DSIP (Delta sleep-inducing peptide) is a well-known neuromodulator and natural sleep-promoting nonapeptide with many other physiologic functions. It is typically found in the brain and easily passes the blood-brain barrier. It has been discovered and heavily studied for over 40 years.
It has been used for the treatment of poor sleep, pain conditions, stress-related symptoms, low testosterone (via stimulation of LH), and even sometimes as an antioxidant and anti-cancer protein. It exhibits a pronounced stress protective action and decreases stress-induced metabolic and functional disorders in human and animal organisms exposed to a variety of stresses. It has also been shown in research to improve hormone levels and physical performance.
Benefits of DSIP:
- Can restore disturbed sleep patterns
- Can promote LH and GH release
- Can reduce persistent/chronic pain
- Can modulate cortisol production
DSIP has been described as a sleep-promoting substance rather than a sedative. There is a modulating effect on sleep and wake functions with greater activity in circumstances where sleep is disturbed. There are essentially 5 stages of sleep, these can be broken down into 2 categories REM and NREM sleep. These translate to Random Eye Movement and Non-Random Eye movement sleep. The problem with many sleep aids is that they change the time or duration of these sleep cycles. The problem with this is these cycles are ALL associated with important physiological processes and anabolic hormone production. DSIP does not change these sleep stages. It increases the ability to go to sleep and offers a more restful sleep.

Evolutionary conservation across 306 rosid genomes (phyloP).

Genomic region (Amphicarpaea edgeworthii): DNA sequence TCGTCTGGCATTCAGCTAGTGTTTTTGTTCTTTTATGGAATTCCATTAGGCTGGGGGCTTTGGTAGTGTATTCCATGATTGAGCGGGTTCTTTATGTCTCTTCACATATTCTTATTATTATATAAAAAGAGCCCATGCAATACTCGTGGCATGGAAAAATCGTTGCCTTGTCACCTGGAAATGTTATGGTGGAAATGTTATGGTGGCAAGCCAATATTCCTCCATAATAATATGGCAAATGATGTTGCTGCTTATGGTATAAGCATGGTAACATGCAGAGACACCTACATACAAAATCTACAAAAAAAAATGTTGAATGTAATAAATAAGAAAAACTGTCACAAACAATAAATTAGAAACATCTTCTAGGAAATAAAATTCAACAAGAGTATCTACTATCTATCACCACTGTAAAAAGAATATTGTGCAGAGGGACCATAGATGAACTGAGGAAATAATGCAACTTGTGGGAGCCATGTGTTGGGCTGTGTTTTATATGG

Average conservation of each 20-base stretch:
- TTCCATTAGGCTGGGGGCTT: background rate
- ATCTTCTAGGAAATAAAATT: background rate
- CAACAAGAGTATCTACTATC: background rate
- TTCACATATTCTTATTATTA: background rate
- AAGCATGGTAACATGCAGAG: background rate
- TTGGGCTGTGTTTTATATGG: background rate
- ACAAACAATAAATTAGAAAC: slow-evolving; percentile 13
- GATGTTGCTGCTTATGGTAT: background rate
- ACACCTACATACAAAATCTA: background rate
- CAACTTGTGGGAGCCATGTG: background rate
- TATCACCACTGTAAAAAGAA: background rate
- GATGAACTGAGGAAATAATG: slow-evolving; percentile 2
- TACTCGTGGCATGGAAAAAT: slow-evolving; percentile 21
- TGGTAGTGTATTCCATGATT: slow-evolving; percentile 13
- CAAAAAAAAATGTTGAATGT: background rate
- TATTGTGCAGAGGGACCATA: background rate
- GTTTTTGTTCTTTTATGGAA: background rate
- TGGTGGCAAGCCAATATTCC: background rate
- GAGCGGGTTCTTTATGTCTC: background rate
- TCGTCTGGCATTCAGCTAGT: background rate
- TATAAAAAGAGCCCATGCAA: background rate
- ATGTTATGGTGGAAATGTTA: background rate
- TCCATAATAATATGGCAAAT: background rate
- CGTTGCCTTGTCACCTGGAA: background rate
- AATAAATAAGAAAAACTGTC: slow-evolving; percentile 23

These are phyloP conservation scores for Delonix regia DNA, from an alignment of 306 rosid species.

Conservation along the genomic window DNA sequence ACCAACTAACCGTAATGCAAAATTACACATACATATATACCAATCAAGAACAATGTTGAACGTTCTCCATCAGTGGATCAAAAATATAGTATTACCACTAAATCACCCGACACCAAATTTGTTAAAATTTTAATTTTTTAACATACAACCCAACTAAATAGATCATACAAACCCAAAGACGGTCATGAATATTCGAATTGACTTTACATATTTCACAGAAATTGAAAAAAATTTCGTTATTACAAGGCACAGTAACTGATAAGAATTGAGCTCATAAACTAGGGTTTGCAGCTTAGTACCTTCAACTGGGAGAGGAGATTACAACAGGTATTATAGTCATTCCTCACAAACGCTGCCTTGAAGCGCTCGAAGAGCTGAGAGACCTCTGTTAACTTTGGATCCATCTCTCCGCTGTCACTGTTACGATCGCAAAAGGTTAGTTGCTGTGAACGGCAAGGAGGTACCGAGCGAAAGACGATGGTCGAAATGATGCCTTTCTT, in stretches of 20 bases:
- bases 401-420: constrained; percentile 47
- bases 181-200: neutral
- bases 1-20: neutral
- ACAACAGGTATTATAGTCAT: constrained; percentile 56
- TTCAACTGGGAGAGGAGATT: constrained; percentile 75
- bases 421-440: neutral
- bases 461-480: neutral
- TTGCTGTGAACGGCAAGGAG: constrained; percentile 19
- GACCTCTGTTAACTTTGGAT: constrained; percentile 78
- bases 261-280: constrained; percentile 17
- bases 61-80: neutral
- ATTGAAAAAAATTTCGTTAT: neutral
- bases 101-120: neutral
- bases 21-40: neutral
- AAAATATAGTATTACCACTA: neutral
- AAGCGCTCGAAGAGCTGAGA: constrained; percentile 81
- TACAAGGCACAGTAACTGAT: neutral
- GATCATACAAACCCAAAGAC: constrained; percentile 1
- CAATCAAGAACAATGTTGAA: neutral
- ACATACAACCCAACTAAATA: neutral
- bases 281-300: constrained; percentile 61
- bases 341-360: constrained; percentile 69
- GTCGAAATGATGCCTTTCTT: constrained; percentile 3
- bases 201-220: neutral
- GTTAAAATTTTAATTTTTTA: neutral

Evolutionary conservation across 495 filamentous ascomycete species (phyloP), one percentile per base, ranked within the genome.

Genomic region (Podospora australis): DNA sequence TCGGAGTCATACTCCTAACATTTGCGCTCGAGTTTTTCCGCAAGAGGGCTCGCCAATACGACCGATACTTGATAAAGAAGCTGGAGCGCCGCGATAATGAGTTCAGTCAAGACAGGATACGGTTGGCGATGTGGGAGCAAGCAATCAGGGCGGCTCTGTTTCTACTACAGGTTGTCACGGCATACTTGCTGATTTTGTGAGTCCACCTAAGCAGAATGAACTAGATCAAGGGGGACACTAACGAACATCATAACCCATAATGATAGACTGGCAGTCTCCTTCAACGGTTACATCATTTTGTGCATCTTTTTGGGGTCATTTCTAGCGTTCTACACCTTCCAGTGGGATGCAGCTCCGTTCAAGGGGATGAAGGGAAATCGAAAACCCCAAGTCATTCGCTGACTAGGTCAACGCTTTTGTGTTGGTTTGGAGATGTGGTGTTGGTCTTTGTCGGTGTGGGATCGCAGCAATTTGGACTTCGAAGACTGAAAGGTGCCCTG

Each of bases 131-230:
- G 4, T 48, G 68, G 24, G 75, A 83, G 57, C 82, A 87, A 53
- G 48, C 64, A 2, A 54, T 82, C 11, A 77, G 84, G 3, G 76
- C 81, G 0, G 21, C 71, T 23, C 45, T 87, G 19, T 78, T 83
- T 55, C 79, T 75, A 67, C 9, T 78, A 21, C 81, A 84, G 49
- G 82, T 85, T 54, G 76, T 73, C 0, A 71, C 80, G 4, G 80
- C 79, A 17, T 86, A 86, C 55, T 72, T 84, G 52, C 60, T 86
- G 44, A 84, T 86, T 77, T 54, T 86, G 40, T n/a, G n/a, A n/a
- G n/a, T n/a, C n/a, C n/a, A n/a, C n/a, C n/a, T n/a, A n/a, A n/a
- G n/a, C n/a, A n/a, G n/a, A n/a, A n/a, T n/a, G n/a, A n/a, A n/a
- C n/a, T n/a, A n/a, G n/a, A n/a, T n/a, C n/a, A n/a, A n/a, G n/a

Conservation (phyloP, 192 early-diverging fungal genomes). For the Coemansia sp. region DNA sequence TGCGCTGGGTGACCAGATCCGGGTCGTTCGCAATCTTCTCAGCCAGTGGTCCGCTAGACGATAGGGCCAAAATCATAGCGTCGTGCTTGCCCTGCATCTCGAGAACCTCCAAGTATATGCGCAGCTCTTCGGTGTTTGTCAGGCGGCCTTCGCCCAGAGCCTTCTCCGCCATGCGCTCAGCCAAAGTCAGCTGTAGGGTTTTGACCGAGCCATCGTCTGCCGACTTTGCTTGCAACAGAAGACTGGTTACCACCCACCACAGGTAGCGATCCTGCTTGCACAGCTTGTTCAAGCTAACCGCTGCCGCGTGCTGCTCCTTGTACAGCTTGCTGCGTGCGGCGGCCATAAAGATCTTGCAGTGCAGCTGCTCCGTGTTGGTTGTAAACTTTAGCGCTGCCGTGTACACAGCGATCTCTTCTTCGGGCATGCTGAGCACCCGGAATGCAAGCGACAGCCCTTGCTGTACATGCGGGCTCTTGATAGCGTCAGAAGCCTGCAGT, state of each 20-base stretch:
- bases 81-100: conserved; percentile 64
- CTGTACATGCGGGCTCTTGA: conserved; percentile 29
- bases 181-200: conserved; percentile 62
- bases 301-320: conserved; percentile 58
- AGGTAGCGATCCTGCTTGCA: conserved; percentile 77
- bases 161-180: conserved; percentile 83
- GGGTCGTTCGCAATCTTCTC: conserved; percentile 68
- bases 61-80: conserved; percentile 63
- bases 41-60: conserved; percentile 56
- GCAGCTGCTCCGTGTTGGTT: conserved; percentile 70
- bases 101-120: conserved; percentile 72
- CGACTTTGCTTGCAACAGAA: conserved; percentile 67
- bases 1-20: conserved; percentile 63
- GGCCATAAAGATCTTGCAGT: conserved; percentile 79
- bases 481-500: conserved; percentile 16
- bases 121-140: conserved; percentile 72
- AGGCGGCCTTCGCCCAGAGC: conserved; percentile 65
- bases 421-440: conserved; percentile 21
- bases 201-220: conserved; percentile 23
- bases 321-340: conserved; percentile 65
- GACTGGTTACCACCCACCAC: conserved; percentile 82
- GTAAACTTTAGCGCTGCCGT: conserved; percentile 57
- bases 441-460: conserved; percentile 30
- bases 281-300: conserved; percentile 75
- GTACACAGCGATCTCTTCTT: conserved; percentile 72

It is involved in neuroendocrine regulation and release of anterior pituitary hormones. In humans, DSIP influences the secretion of adrenocorticotropic hormone (ACTH), luteinizing hormone (LH) and growth hormone (GH). It also plays a role in the regulation of circadian rhythms. Administration of DSIP seems to improve the hormone production/regulation in these glands. For example, it increases LH and growth hormone production while decreasing somatostatin. This results in increased production of desirable hormones (LH, GH), and decreased the production of undesirable ones (cortisol and somatostatin).
Gimble JM, Ptitsyn AA, Goh BC, Hebert T, Yu G, Wu X, Zvonic S, Shi X-M and Floyd ZE (2009). “Delta sleep-inducing peptide and glucocorticoid-induced leucine zipper: potential links between circadian mechanisms and obesity?”. Obesity reviews 10: 46–51
Kovalzon VM (1994). “DSIP: a sleep peptide or unknown hypothalamic hormone?”. J. Evol. Biochem. Physiol. 30: 195–199.
Pollard BJ and Pomfrett CJD (2001). “Delta sleep-inducing peptide”. Eur. J. Anaesthesiol. 18: 419–422.
Steiger A and Holsboer F (1997). “Neuropeptides and human sleep”. Sleep 20: 1038–1052.
Courtesy of: https://www.transformyouaz.com